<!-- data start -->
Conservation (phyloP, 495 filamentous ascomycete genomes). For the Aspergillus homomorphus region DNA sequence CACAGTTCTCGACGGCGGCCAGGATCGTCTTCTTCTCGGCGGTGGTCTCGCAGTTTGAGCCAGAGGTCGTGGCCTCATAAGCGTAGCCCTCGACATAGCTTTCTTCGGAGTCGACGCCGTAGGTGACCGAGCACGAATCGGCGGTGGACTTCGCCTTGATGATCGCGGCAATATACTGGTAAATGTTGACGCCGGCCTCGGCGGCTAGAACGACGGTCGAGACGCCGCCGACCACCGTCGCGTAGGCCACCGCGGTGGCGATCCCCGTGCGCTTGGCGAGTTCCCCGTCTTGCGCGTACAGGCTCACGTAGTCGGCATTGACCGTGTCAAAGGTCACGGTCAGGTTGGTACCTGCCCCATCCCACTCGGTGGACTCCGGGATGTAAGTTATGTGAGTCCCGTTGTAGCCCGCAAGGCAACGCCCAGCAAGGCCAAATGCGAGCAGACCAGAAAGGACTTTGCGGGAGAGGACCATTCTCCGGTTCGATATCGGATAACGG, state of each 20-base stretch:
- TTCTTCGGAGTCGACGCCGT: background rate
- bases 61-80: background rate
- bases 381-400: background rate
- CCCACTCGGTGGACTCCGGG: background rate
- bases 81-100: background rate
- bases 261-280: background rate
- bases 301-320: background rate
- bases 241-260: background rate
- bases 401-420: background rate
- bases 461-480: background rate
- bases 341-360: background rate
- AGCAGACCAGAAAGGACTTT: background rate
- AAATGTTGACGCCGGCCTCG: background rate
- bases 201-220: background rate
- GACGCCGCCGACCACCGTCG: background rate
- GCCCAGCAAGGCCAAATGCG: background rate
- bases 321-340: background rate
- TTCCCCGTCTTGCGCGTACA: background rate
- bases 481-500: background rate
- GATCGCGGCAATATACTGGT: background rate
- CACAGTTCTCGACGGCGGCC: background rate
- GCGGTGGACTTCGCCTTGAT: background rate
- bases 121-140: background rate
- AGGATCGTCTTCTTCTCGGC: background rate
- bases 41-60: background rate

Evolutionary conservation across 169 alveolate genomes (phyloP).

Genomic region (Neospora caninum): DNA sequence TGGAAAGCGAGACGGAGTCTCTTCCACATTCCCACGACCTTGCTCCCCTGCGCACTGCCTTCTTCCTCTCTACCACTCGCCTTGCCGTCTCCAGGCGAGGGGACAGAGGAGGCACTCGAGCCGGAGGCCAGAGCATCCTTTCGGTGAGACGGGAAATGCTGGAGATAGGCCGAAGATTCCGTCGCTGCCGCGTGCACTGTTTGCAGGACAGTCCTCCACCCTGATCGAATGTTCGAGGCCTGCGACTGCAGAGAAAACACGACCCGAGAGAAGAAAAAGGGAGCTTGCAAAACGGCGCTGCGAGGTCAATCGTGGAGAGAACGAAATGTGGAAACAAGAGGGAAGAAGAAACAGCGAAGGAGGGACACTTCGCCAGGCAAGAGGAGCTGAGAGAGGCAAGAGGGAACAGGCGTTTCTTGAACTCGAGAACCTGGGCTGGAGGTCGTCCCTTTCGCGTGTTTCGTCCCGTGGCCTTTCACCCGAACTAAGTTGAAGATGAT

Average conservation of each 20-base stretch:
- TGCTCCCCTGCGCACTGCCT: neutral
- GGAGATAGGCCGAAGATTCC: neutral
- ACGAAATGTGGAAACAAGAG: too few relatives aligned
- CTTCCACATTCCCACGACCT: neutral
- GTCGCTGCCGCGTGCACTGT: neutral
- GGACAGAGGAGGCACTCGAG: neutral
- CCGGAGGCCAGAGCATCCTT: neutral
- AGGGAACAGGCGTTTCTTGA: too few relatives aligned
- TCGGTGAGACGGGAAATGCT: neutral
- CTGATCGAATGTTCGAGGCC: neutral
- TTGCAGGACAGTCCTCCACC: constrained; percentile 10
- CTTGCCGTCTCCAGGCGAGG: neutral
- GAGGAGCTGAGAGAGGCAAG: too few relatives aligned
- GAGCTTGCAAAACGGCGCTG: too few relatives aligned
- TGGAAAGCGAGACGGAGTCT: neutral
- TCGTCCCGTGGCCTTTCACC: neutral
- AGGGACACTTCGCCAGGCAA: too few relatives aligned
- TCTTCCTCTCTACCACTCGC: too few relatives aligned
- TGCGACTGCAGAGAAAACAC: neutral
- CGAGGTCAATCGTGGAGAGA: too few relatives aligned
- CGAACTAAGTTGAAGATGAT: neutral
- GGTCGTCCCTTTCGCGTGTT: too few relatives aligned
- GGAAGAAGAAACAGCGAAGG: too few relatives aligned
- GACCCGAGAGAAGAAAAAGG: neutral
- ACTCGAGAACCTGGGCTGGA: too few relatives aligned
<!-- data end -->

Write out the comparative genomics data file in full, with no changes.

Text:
Conservation (phyloP, 495 filamentous ascomycete genomes). For the Aspergillus homomorphus region DNA sequence CACAGTTCTCGACGGCGGCCAGGATCGTCTTCTTCTCGGCGGTGGTCTCGCAGTTTGAGCCAGAGGTCGTGGCCTCATAAGCGTAGCCCTCGACATAGCTTTCTTCGGAGTCGACGCCGTAGGTGACCGAGCACGAATCGGCGGTGGACTTCGCCTTGATGATCGCGGCAATATACTGGTAAATGTTGACGCCGGCCTCGGCGGCTAGAACGACGGTCGAGACGCCGCCGACCACCGTCGCGTAGGCCACCGCGGTGGCGATCCCCGTGCGCTTGGCGAGTTCCCCGTCTTGCGCGTACAGGCTCACGTAGTCGGCATTGACCGTGTCAAAGGTCACGGTCAGGTTGGTACCTGCCCCATCCCACTCGGTGGACTCCGGGATGTAAGTTATGTGAGTCCCGTTGTAGCCCGCAAGGCAACGCCCAGCAAGGCCAAATGCGAGCAGACCAGAAAGGACTTTGCGGGAGAGGACCATTCTCCGGTTCGATATCGGATAACGG, state of each 20-base stretch:
- TTCTTCGGAGTCGACGCCGT: background rate
- bases 61-80: background rate
- bases 381-400: background rate
- CCCACTCGGTGGACTCCGGG: background rate
- bases 81-100: background rate
- bases 261-280: background rate
- bases 301-320: background rate
- bases 241-260: background rate
- bases 401-420: background rate
- bases 461-480: background rate
- bases 341-360: background rate
- AGCAGACCAGAAAGGACTTT: background rate
- AAATGTTGACGCCGGCCTCG: background rate
- bases 201-220: background rate
- GACGCCGCCGACCACCGTCG: background rate
- GCCCAGCAAGGCCAAATGCG: background rate
- bases 321-340: background rate
- TTCCCCGTCTTGCGCGTACA: background rate
- bases 481-500: background rate
- GATCGCGGCAATATACTGGT: background rate
- CACAGTTCTCGACGGCGGCC: background rate
- GCGGTGGACTTCGCCTTGAT: background rate
- bases 121-140: background rate
- AGGATCGTCTTCTTCTCGGC: background rate
- bases 41-60: background rate

Evolutionary conservation across 169 alveolate genomes (phyloP).

Genomic region (Neospora caninum): DNA sequence TGGAAAGCGAGACGGAGTCTCTTCCACATTCCCACGACCTTGCTCCCCTGCGCACTGCCTTCTTCCTCTCTACCACTCGCCTTGCCGTCTCCAGGCGAGGGGACAGAGGAGGCACTCGAGCCGGAGGCCAGAGCATCCTTTCGGTGAGACGGGAAATGCTGGAGATAGGCCGAAGATTCCGTCGCTGCCGCGTGCACTGTTTGCAGGACAGTCCTCCACCCTGATCGAATGTTCGAGGCCTGCGACTGCAGAGAAAACACGACCCGAGAGAAGAAAAAGGGAGCTTGCAAAACGGCGCTGCGAGGTCAATCGTGGAGAGAACGAAATGTGGAAACAAGAGGGAAGAAGAAACAGCGAAGGAGGGACACTTCGCCAGGCAAGAGGAGCTGAGAGAGGCAAGAGGGAACAGGCGTTTCTTGAACTCGAGAACCTGGGCTGGAGGTCGTCCCTTTCGCGTGTTTCGTCCCGTGGCCTTTCACCCGAACTAAGTTGAAGATGAT

Average conservation of each 20-base stretch:
- TGCTCCCCTGCGCACTGCCT: neutral
- GGAGATAGGCCGAAGATTCC: neutral
- ACGAAATGTGGAAACAAGAG: too few relatives aligned
- CTTCCACATTCCCACGACCT: neutral
- GTCGCTGCCGCGTGCACTGT: neutral
- GGACAGAGGAGGCACTCGAG: neutral
- CCGGAGGCCAGAGCATCCTT: neutral
- AGGGAACAGGCGTTTCTTGA: too few relatives aligned
- TCGGTGAGACGGGAAATGCT: neutral
- CTGATCGAATGTTCGAGGCC: neutral
- TTGCAGGACAGTCCTCCACC: constrained; percentile 10
- CTTGCCGTCTCCAGGCGAGG: neutral
- GAGGAGCTGAGAGAGGCAAG: too few relatives aligned
- GAGCTTGCAAAACGGCGCTG: too few relatives aligned
- TGGAAAGCGAGACGGAGTCT: neutral
- TCGTCCCGTGGCCTTTCACC: neutral
- AGGGACACTTCGCCAGGCAA: too few relatives aligned
- TCTTCCTCTCTACCACTCGC: too few relatives aligned
- TGCGACTGCAGAGAAAACAC: neutral
- CGAGGTCAATCGTGGAGAGA: too few relatives aligned
- CGAACTAAGTTGAAGATGAT: neutral
- GGTCGTCCCTTTCGCGTGTT: too few relatives aligned
- GGAAGAAGAAACAGCGAAGG: too few relatives aligned
- GACCCGAGAGAAGAAAAAGG: neutral
- ACTCGAGAACCTGGGCTGGA: too few relatives aligned